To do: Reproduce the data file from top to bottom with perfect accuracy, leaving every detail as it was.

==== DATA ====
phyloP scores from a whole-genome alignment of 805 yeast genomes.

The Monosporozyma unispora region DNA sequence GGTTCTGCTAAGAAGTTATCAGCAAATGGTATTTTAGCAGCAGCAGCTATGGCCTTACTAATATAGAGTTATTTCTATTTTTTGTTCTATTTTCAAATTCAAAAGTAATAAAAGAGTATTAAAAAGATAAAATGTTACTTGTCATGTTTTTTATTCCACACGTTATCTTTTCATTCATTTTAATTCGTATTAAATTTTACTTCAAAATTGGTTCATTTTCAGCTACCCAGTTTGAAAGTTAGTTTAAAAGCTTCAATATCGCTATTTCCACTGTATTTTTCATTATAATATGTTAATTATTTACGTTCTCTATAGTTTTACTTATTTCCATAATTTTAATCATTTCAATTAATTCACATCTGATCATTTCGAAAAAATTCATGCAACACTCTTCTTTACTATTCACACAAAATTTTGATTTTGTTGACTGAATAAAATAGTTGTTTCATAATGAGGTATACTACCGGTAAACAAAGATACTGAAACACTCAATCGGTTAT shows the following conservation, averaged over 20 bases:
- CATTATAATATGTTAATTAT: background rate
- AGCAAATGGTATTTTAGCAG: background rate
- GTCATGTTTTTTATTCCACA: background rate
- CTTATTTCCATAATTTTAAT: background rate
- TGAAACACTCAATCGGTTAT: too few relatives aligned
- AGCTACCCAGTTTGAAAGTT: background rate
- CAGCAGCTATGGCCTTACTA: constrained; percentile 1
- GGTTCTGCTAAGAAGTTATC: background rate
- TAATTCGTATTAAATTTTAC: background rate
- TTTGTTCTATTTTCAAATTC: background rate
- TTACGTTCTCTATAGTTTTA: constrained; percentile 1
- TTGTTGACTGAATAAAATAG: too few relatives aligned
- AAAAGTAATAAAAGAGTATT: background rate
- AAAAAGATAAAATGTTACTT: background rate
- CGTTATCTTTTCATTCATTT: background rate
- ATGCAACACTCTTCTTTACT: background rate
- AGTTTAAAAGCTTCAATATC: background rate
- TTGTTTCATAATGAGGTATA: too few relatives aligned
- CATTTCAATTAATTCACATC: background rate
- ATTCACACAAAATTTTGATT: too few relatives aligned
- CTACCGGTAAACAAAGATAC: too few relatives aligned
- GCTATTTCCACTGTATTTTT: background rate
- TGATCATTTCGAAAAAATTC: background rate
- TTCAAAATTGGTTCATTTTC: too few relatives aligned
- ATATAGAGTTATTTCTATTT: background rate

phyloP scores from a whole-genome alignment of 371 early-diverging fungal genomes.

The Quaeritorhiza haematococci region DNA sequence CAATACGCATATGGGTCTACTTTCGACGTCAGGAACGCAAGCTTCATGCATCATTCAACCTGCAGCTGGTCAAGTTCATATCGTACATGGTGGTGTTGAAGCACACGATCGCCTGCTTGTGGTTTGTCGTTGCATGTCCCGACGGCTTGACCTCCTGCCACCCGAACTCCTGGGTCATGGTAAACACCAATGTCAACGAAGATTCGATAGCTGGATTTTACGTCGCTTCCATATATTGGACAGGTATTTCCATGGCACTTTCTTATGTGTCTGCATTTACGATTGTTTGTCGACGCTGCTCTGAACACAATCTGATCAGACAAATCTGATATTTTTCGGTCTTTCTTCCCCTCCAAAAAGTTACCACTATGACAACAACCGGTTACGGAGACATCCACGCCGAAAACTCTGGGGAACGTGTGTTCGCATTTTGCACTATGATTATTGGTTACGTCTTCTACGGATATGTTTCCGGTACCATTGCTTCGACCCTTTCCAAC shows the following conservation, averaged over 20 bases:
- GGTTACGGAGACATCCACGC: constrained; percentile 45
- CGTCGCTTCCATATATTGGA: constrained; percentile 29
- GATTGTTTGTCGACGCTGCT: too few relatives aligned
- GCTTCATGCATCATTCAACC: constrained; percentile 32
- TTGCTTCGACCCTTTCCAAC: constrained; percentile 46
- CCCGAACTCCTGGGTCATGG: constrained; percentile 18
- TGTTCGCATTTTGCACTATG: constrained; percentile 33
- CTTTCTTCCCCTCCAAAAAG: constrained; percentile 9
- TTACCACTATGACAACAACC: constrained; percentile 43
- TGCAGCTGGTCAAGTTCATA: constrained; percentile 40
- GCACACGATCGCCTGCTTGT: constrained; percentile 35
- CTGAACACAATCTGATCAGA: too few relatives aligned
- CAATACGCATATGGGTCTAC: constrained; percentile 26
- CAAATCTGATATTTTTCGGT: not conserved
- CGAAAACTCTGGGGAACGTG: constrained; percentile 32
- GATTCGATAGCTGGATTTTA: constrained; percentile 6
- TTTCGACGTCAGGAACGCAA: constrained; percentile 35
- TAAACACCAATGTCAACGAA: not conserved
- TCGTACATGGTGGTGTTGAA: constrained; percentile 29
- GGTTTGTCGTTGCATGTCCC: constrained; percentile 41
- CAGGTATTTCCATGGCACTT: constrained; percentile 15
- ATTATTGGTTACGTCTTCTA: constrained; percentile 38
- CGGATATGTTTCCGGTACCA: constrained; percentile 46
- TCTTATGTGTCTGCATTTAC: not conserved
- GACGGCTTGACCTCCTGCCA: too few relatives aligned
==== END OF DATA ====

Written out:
phyloP scores from a whole-genome alignment of 805 yeast genomes.

The Monosporozyma unispora region DNA sequence GGTTCTGCTAAGAAGTTATCAGCAAATGGTATTTTAGCAGCAGCAGCTATGGCCTTACTAATATAGAGTTATTTCTATTTTTTGTTCTATTTTCAAATTCAAAAGTAATAAAAGAGTATTAAAAAGATAAAATGTTACTTGTCATGTTTTTTATTCCACACGTTATCTTTTCATTCATTTTAATTCGTATTAAATTTTACTTCAAAATTGGTTCATTTTCAGCTACCCAGTTTGAAAGTTAGTTTAAAAGCTTCAATATCGCTATTTCCACTGTATTTTTCATTATAATATGTTAATTATTTACGTTCTCTATAGTTTTACTTATTTCCATAATTTTAATCATTTCAATTAATTCACATCTGATCATTTCGAAAAAATTCATGCAACACTCTTCTTTACTATTCACACAAAATTTTGATTTTGTTGACTGAATAAAATAGTTGTTTCATAATGAGGTATACTACCGGTAAACAAAGATACTGAAACACTCAATCGGTTAT shows the following conservation, averaged over 20 bases:
- CATTATAATATGTTAATTAT: background rate
- AGCAAATGGTATTTTAGCAG: background rate
- GTCATGTTTTTTATTCCACA: background rate
- CTTATTTCCATAATTTTAAT: background rate
- TGAAACACTCAATCGGTTAT: too few relatives aligned
- AGCTACCCAGTTTGAAAGTT: background rate
- CAGCAGCTATGGCCTTACTA: constrained; percentile 1
- GGTTCTGCTAAGAAGTTATC: background rate
- TAATTCGTATTAAATTTTAC: background rate
- TTTGTTCTATTTTCAAATTC: background rate
- TTACGTTCTCTATAGTTTTA: constrained; percentile 1
- TTGTTGACTGAATAAAATAG: too few relatives aligned
- AAAAGTAATAAAAGAGTATT: background rate
- AAAAAGATAAAATGTTACTT: background rate
- CGTTATCTTTTCATTCATTT: background rate
- ATGCAACACTCTTCTTTACT: background rate
- AGTTTAAAAGCTTCAATATC: background rate
- TTGTTTCATAATGAGGTATA: too few relatives aligned
- CATTTCAATTAATTCACATC: background rate
- ATTCACACAAAATTTTGATT: too few relatives aligned
- CTACCGGTAAACAAAGATAC: too few relatives aligned
- GCTATTTCCACTGTATTTTT: background rate
- TGATCATTTCGAAAAAATTC: background rate
- TTCAAAATTGGTTCATTTTC: too few relatives aligned
- ATATAGAGTTATTTCTATTT: background rate

phyloP scores from a whole-genome alignment of 371 early-diverging fungal genomes.

The Quaeritorhiza haematococci region DNA sequence CAATACGCATATGGGTCTACTTTCGACGTCAGGAACGCAAGCTTCATGCATCATTCAACCTGCAGCTGGTCAAGTTCATATCGTACATGGTGGTGTTGAAGCACACGATCGCCTGCTTGTGGTTTGTCGTTGCATGTCCCGACGGCTTGACCTCCTGCCACCCGAACTCCTGGGTCATGGTAAACACCAATGTCAACGAAGATTCGATAGCTGGATTTTACGTCGCTTCCATATATTGGACAGGTATTTCCATGGCACTTTCTTATGTGTCTGCATTTACGATTGTTTGTCGACGCTGCTCTGAACACAATCTGATCAGACAAATCTGATATTTTTCGGTCTTTCTTCCCCTCCAAAAAGTTACCACTATGACAACAACCGGTTACGGAGACATCCACGCCGAAAACTCTGGGGAACGTGTGTTCGCATTTTGCACTATGATTATTGGTTACGTCTTCTACGGATATGTTTCCGGTACCATTGCTTCGACCCTTTCCAAC shows the following conservation, averaged over 20 bases:
- GGTTACGGAGACATCCACGC: constrained; percentile 45
- CGTCGCTTCCATATATTGGA: constrained; percentile 29
- GATTGTTTGTCGACGCTGCT: too few relatives aligned
- GCTTCATGCATCATTCAACC: constrained; percentile 32
- TTGCTTCGACCCTTTCCAAC: constrained; percentile 46
- CCCGAACTCCTGGGTCATGG: constrained; percentile 18
- TGTTCGCATTTTGCACTATG: constrained; percentile 33
- CTTTCTTCCCCTCCAAAAAG: constrained; percentile 9
- TTACCACTATGACAACAACC: constrained; percentile 43
- TGCAGCTGGTCAAGTTCATA: constrained; percentile 40
- GCACACGATCGCCTGCTTGT: constrained; percentile 35
- CTGAACACAATCTGATCAGA: too few relatives aligned
- CAATACGCATATGGGTCTAC: constrained; percentile 26
- CAAATCTGATATTTTTCGGT: not conserved
- CGAAAACTCTGGGGAACGTG: constrained; percentile 32
- GATTCGATAGCTGGATTTTA: constrained; percentile 6
- TTTCGACGTCAGGAACGCAA: constrained; percentile 35
- TAAACACCAATGTCAACGAA: not conserved
- TCGTACATGGTGGTGTTGAA: constrained; percentile 29
- GGTTTGTCGTTGCATGTCCC: constrained; percentile 41
- CAGGTATTTCCATGGCACTT: constrained; percentile 15
- ATTATTGGTTACGTCTTCTA: constrained; percentile 38
- CGGATATGTTTCCGGTACCA: constrained; percentile 46
- TCTTATGTGTCTGCATTTAC: not conserved
- GACGGCTTGACCTCCTGCCA: too few relatives aligned